Thursday, 12 July 2018 17:53

Pierre Monteux School turns 75 Featured

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HANCOCK - For 75 years, there has been music in the air in Hancock.

A famous French-born conductor moved to the area and in 1943 started a summer school for conductors and orchestra musicians.

"This fabulous school was started 75 years ago by Pierre Monteux, a very famous French conductor who lived in Maine," said Phil Devenish, president of the Pierre Monteux School.

"The mission is to give conductors a place to study that's kind of devoid of all the distractions of the life we usually face, which is extremely busy," said Tiffany Lu, conducting associate and prior student. "And to come here to the middle of Maine and have a chance to really work with really great musicians and be part of an orchestra at the same time."

Every June, string, woodwind, brass and percussion musicians converge on the little town of Hancock to spend six weeks learning all they can about being part of a large orchestra or leading the group. They study under 23-year veteran maestro Michael Jimbo, who is the third music director for the school, after Monteux himself and his replacement Charles Bruck.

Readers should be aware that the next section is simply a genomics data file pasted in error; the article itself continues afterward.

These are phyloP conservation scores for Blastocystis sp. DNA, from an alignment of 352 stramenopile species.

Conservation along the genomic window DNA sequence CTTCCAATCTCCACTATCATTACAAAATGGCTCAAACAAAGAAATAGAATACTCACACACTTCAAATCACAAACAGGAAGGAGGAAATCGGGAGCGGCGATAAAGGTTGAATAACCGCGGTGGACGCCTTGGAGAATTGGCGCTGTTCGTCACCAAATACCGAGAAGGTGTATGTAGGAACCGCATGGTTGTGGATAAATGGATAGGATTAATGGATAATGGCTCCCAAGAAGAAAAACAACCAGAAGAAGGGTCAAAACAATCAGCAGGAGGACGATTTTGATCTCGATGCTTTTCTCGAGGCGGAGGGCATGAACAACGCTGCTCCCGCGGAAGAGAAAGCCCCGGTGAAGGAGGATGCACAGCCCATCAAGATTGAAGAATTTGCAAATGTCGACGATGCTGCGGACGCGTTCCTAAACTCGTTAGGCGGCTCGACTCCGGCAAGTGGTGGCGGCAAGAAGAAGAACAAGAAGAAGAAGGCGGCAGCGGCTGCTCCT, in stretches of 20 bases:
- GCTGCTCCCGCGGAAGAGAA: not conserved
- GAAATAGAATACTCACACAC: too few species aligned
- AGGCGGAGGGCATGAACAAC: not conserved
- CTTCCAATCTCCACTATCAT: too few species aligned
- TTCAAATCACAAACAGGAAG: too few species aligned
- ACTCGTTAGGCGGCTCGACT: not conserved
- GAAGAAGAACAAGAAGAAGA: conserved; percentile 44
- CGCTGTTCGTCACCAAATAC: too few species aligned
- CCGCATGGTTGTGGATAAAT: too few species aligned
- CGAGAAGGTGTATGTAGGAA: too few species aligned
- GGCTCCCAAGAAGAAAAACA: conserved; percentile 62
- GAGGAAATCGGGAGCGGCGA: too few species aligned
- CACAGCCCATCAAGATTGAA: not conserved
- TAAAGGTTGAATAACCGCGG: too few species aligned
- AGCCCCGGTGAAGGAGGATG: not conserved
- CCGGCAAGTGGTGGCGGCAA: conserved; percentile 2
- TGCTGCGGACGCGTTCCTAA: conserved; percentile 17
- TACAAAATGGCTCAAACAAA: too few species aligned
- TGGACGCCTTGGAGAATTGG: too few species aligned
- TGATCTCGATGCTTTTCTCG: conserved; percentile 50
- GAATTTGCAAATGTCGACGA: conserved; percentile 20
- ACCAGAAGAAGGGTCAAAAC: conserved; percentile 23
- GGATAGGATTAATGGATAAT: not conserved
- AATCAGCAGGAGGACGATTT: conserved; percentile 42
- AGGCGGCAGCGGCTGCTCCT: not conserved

"With an orchestra of 62 students this year, 17 of whom are conductors with positions all over the country and students from eight countries all over the world," Devenish said.

For the next three weeks, there will be two weekly performances, 5 p.m. Sunday night symphony concerts, and 7:30 p.m. Wednesday night "Maine chamber music." For information about what is on the play list, go to the school's website, monteuxschool.org.

The annual children's concert was held Wednesday and included music composed by an alumnus.

"I have written a piece especially for our children's concert and it's called 'Carnival of the Animals: Maine Edition,'" said William White, alumnus and composer in residence. "So we got this group of pieces all based on animals along the Maine coast."

Those musical pieces featured puffins, moose, mosquitos and others.

Monteaux met Hancock-native Doris Hodgkins, a dancer, while in France and they retired in her childhood home.

"She built this school for him as a surprise, as a present. Because she knew he wanted to give back to young musicians," White said. "So the school was erected in 1943 and it's been going ever since then."